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Collaboration for advancing chronic disease prevention research, practice, and policy April 2024, Volume 34, Issue 1

Shaan S Naughton, Briony Hill, Cheryce L Harrison

Published 4 April 2024.
Citation: Naughton SS, Hill B, Harrison CL. Collaboration for advancing chronic disease prevention research, practice, and policy. Public Health Res Pract. 2024;34(1):e3412401.

About the author/s

Shaan S Naughton | Institute for Health Transformation, Global Centre for Preventive Health and Nutrition, School of Health and Social Development, Deakin University, Geelong, Victoria, Australia

Briony Hill | Health and Social Care Unit, School of Public Health and Preventive Medicine, Monash University, Melbourne, Victoria, Australia

Cheryce L Harrison | Monash Centre for Health Research and Implementation, Monash University, Melbourne, Victoria, Australia

Corresponding author

Shaan S Naughton | [email protected]

Competing interests

None declared.

Author contributions

All authors contributed to the writing, editing and review of the manuscript.

Full text


The National Preventive Health Strategy (NPHS) advocates for the optimal health and wellbeing of all Australians throughout the life course.1 This special issue of Public Health Research & Practice, focuses on chronic disease prevention and explores themes arising from the NPHS, with relevance to prevention strategies in other international settings.2,3 These include collaborative partnerships, health determinants, and systemic policy and practice change. The issue features contributions from the Collaboration for Enhanced Research Impact (CERI), formed in 2020, that brings together the work of The Australian Partnership Prevention Centre (Prevention Centre), and 11 prevention-focused National Health and Medical Research Council (NHMRC)-funded Centres of Research Excellence (CREs). These CREs represent approximately A$27.5 million in funding awarded to more than 200 leading prevention and public health researchers since 2016 and support over 100 early- and mid-career researchers (EMCRs)4 and include extensive associated research networks and collaborators internationally. Together with the Prevention Centre, CERI was formed to better align the translation and communication of prevention research evidence; expand multi-institutional collaboration through shared networks and resources; and enhance research impact for supporting policy and practice in Australia.4 Vitally, the Prevention Centre and CERI respond to the too often ‘siloed’ and disparate landscape of disease prevention, where singular approaches and initiatives lack coordination and collaboration. In this special issue, led by CERI EMCRs, we curate articles that address key enablers of the NPHS and showcase a selection of key preventive health areas that bring together CREs from within the CERI network to demonstrate the value of collaboration to address wide-ranging public health issues.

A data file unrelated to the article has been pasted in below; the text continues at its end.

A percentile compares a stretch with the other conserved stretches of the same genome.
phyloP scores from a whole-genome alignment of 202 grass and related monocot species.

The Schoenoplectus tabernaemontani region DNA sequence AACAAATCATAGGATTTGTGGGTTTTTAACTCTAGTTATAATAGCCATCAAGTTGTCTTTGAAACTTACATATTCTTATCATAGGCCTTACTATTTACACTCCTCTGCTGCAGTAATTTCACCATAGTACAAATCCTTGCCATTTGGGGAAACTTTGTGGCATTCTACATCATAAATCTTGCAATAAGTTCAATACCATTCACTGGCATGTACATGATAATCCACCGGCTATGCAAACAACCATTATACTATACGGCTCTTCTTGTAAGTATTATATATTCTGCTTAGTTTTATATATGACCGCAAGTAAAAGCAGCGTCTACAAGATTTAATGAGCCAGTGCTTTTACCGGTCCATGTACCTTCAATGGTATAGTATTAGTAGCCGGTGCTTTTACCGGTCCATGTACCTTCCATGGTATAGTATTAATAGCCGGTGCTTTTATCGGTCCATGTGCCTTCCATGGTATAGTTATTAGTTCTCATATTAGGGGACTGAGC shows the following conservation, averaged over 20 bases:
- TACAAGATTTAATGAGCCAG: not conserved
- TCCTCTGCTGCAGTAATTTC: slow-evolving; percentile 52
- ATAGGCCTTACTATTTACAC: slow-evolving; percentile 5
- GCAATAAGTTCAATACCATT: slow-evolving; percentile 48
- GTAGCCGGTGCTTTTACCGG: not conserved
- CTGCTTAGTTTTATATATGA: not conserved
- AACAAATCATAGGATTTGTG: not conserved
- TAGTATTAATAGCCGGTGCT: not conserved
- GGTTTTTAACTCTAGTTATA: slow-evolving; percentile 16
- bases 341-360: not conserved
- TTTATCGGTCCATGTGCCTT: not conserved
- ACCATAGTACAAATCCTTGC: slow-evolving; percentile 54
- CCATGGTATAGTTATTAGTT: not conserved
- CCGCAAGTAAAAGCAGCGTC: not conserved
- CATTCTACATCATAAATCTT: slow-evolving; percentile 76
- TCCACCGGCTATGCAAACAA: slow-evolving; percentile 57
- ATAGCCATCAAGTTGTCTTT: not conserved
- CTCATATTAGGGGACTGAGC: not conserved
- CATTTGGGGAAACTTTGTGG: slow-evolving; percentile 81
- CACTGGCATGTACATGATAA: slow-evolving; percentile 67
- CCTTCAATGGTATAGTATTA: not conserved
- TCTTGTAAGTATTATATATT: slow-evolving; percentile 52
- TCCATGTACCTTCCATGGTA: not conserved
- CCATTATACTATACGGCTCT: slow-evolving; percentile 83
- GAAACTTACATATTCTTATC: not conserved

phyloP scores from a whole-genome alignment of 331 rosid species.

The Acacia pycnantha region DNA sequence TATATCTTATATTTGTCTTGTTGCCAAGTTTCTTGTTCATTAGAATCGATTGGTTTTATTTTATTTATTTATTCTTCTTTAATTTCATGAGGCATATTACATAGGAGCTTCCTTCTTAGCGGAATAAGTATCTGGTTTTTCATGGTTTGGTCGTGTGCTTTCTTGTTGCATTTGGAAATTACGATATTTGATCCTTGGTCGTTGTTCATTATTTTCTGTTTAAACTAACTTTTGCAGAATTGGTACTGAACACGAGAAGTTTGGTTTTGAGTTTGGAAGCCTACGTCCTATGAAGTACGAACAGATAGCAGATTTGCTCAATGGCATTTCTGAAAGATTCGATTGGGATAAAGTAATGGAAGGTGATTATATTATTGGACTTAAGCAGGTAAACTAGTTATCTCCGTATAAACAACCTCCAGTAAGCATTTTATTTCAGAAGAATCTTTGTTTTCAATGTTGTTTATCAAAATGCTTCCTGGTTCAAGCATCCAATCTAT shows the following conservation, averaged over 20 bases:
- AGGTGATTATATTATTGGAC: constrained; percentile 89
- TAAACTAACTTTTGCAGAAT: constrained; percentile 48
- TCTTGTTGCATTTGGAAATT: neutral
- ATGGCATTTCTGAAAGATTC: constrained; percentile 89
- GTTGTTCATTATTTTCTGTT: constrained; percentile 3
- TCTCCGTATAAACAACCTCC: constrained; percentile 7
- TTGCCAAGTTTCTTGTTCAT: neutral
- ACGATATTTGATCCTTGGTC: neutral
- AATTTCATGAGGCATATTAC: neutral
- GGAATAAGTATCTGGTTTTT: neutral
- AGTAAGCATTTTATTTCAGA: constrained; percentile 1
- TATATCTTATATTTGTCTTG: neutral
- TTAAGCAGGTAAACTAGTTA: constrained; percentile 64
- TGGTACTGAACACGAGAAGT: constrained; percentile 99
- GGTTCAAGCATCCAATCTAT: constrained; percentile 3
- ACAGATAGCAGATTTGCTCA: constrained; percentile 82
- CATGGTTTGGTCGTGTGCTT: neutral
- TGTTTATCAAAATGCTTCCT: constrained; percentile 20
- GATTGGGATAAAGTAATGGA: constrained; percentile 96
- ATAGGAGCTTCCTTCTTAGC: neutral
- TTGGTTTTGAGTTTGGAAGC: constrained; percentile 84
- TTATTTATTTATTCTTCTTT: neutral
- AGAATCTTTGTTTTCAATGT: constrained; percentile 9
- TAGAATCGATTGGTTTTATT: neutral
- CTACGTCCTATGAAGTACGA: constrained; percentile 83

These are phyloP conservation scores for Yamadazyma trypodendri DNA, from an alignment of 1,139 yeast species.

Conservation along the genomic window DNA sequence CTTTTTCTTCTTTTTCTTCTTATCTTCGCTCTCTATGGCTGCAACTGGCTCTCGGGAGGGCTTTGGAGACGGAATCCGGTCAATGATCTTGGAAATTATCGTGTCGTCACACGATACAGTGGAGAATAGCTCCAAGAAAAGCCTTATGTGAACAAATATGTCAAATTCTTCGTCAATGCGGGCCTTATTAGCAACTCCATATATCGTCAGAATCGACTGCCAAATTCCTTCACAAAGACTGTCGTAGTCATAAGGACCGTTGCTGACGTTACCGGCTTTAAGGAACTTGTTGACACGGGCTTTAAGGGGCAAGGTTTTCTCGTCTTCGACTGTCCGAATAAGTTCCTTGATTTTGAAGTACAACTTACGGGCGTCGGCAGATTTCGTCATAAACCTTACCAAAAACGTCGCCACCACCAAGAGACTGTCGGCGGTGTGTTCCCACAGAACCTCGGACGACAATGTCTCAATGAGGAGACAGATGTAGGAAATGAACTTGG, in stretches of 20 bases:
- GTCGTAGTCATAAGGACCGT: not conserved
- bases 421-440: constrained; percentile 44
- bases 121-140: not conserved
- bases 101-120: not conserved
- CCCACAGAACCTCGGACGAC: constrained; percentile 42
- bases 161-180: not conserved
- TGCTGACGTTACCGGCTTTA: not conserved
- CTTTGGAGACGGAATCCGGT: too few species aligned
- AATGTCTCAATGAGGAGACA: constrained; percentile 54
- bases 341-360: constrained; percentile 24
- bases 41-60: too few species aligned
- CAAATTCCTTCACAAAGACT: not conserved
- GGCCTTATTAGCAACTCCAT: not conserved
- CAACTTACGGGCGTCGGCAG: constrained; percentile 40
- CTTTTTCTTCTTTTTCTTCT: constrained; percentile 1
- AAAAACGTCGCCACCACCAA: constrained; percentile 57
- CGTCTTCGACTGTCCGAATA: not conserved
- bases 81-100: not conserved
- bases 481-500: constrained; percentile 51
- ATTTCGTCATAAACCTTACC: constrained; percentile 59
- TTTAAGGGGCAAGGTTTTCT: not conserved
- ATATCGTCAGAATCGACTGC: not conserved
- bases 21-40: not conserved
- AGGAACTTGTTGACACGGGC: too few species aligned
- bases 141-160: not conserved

Key focus areas for prevention